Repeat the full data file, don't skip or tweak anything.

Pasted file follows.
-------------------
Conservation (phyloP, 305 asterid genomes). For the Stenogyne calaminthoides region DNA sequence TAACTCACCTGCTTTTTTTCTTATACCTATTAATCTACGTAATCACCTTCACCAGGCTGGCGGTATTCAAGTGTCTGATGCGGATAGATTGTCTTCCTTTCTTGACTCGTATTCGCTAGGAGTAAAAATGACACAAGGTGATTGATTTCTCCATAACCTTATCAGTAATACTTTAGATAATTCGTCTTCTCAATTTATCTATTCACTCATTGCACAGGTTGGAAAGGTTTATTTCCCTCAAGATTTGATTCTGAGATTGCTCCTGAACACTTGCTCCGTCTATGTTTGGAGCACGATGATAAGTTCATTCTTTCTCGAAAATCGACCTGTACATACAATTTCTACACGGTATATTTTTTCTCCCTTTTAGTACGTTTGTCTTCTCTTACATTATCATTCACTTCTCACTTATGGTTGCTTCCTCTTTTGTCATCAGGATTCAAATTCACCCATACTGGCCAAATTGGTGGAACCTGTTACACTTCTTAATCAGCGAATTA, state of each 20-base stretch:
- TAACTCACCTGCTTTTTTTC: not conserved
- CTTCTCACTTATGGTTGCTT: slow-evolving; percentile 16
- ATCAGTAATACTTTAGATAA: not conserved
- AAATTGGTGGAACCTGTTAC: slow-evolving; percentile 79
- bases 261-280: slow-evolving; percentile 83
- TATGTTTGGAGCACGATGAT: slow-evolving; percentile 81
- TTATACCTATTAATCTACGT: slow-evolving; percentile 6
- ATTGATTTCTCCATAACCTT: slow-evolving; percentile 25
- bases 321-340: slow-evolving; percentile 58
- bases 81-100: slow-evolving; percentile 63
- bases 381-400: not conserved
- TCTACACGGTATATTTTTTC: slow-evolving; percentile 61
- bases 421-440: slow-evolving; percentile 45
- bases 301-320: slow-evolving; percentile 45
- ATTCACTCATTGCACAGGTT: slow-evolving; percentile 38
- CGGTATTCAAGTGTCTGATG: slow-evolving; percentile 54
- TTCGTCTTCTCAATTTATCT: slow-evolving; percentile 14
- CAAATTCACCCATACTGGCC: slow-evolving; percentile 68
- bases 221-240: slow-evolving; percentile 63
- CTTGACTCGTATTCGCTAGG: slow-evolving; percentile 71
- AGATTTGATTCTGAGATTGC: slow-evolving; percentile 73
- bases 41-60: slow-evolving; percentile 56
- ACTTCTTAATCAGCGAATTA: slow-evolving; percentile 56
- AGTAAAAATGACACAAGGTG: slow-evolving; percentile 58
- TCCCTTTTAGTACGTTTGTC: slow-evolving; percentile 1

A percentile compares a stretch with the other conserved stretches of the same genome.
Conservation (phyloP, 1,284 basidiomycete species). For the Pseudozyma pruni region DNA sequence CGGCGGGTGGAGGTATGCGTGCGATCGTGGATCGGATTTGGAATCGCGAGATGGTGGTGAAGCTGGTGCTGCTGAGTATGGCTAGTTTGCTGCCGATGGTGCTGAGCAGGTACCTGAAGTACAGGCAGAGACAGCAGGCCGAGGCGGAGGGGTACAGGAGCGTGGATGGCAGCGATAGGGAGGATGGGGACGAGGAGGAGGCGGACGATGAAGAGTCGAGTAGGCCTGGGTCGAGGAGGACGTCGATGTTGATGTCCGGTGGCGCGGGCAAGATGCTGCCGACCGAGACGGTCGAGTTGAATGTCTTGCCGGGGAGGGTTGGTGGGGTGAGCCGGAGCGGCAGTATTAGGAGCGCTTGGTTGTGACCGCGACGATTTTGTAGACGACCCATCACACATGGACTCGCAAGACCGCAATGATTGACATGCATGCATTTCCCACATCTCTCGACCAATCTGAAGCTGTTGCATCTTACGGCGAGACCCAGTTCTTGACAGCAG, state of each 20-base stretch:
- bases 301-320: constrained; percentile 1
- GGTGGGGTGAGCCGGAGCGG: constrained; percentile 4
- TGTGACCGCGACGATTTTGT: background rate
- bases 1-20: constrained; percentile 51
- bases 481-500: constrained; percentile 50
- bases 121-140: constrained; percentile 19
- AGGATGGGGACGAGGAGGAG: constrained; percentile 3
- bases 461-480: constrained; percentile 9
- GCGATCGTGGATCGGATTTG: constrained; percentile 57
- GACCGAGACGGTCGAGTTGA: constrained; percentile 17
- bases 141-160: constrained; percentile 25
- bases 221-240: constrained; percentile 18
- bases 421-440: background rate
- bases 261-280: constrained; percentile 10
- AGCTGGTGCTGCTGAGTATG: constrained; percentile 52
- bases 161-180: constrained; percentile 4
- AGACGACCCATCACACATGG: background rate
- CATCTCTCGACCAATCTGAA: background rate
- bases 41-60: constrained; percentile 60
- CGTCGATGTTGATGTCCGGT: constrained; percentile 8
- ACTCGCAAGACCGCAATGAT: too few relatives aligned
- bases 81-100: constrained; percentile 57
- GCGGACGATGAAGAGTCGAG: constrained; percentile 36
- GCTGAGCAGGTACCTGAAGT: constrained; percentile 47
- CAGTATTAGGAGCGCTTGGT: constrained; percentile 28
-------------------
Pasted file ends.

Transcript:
Conservation (phyloP, 305 asterid genomes). For the Stenogyne calaminthoides region DNA sequence TAACTCACCTGCTTTTTTTCTTATACCTATTAATCTACGTAATCACCTTCACCAGGCTGGCGGTATTCAAGTGTCTGATGCGGATAGATTGTCTTCCTTTCTTGACTCGTATTCGCTAGGAGTAAAAATGACACAAGGTGATTGATTTCTCCATAACCTTATCAGTAATACTTTAGATAATTCGTCTTCTCAATTTATCTATTCACTCATTGCACAGGTTGGAAAGGTTTATTTCCCTCAAGATTTGATTCTGAGATTGCTCCTGAACACTTGCTCCGTCTATGTTTGGAGCACGATGATAAGTTCATTCTTTCTCGAAAATCGACCTGTACATACAATTTCTACACGGTATATTTTTTCTCCCTTTTAGTACGTTTGTCTTCTCTTACATTATCATTCACTTCTCACTTATGGTTGCTTCCTCTTTTGTCATCAGGATTCAAATTCACCCATACTGGCCAAATTGGTGGAACCTGTTACACTTCTTAATCAGCGAATTA, state of each 20-base stretch:
- TAACTCACCTGCTTTTTTTC: not conserved
- CTTCTCACTTATGGTTGCTT: slow-evolving; percentile 16
- ATCAGTAATACTTTAGATAA: not conserved
- AAATTGGTGGAACCTGTTAC: slow-evolving; percentile 79
- bases 261-280: slow-evolving; percentile 83
- TATGTTTGGAGCACGATGAT: slow-evolving; percentile 81
- TTATACCTATTAATCTACGT: slow-evolving; percentile 6
- ATTGATTTCTCCATAACCTT: slow-evolving; percentile 25
- bases 321-340: slow-evolving; percentile 58
- bases 81-100: slow-evolving; percentile 63
- bases 381-400: not conserved
- TCTACACGGTATATTTTTTC: slow-evolving; percentile 61
- bases 421-440: slow-evolving; percentile 45
- bases 301-320: slow-evolving; percentile 45
- ATTCACTCATTGCACAGGTT: slow-evolving; percentile 38
- CGGTATTCAAGTGTCTGATG: slow-evolving; percentile 54
- TTCGTCTTCTCAATTTATCT: slow-evolving; percentile 14
- CAAATTCACCCATACTGGCC: slow-evolving; percentile 68
- bases 221-240: slow-evolving; percentile 63
- CTTGACTCGTATTCGCTAGG: slow-evolving; percentile 71
- AGATTTGATTCTGAGATTGC: slow-evolving; percentile 73
- bases 41-60: slow-evolving; percentile 56
- ACTTCTTAATCAGCGAATTA: slow-evolving; percentile 56
- AGTAAAAATGACACAAGGTG: slow-evolving; percentile 58
- TCCCTTTTAGTACGTTTGTC: slow-evolving; percentile 1

A percentile compares a stretch with the other conserved stretches of the same genome.
Conservation (phyloP, 1,284 basidiomycete species). For the Pseudozyma pruni region DNA sequence CGGCGGGTGGAGGTATGCGTGCGATCGTGGATCGGATTTGGAATCGCGAGATGGTGGTGAAGCTGGTGCTGCTGAGTATGGCTAGTTTGCTGCCGATGGTGCTGAGCAGGTACCTGAAGTACAGGCAGAGACAGCAGGCCGAGGCGGAGGGGTACAGGAGCGTGGATGGCAGCGATAGGGAGGATGGGGACGAGGAGGAGGCGGACGATGAAGAGTCGAGTAGGCCTGGGTCGAGGAGGACGTCGATGTTGATGTCCGGTGGCGCGGGCAAGATGCTGCCGACCGAGACGGTCGAGTTGAATGTCTTGCCGGGGAGGGTTGGTGGGGTGAGCCGGAGCGGCAGTATTAGGAGCGCTTGGTTGTGACCGCGACGATTTTGTAGACGACCCATCACACATGGACTCGCAAGACCGCAATGATTGACATGCATGCATTTCCCACATCTCTCGACCAATCTGAAGCTGTTGCATCTTACGGCGAGACCCAGTTCTTGACAGCAG, state of each 20-base stretch:
- bases 301-320: constrained; percentile 1
- GGTGGGGTGAGCCGGAGCGG: constrained; percentile 4
- TGTGACCGCGACGATTTTGT: background rate
- bases 1-20: constrained; percentile 51
- bases 481-500: constrained; percentile 50
- bases 121-140: constrained; percentile 19
- AGGATGGGGACGAGGAGGAG: constrained; percentile 3
- bases 461-480: constrained; percentile 9
- GCGATCGTGGATCGGATTTG: constrained; percentile 57
- GACCGAGACGGTCGAGTTGA: constrained; percentile 17
- bases 141-160: constrained; percentile 25
- bases 221-240: constrained; percentile 18
- bases 421-440: background rate
- bases 261-280: constrained; percentile 10
- AGCTGGTGCTGCTGAGTATG: constrained; percentile 52
- bases 161-180: constrained; percentile 4
- AGACGACCCATCACACATGG: background rate
- CATCTCTCGACCAATCTGAA: background rate
- bases 41-60: constrained; percentile 60
- CGTCGATGTTGATGTCCGGT: constrained; percentile 8
- ACTCGCAAGACCGCAATGAT: too few relatives aligned
- bases 81-100: constrained; percentile 57
- GCGGACGATGAAGAGTCGAG: constrained; percentile 36
- GCTGAGCAGGTACCTGAAGT: constrained; percentile 47
- CAGTATTAGGAGCGCTTGGT: constrained; percentile 28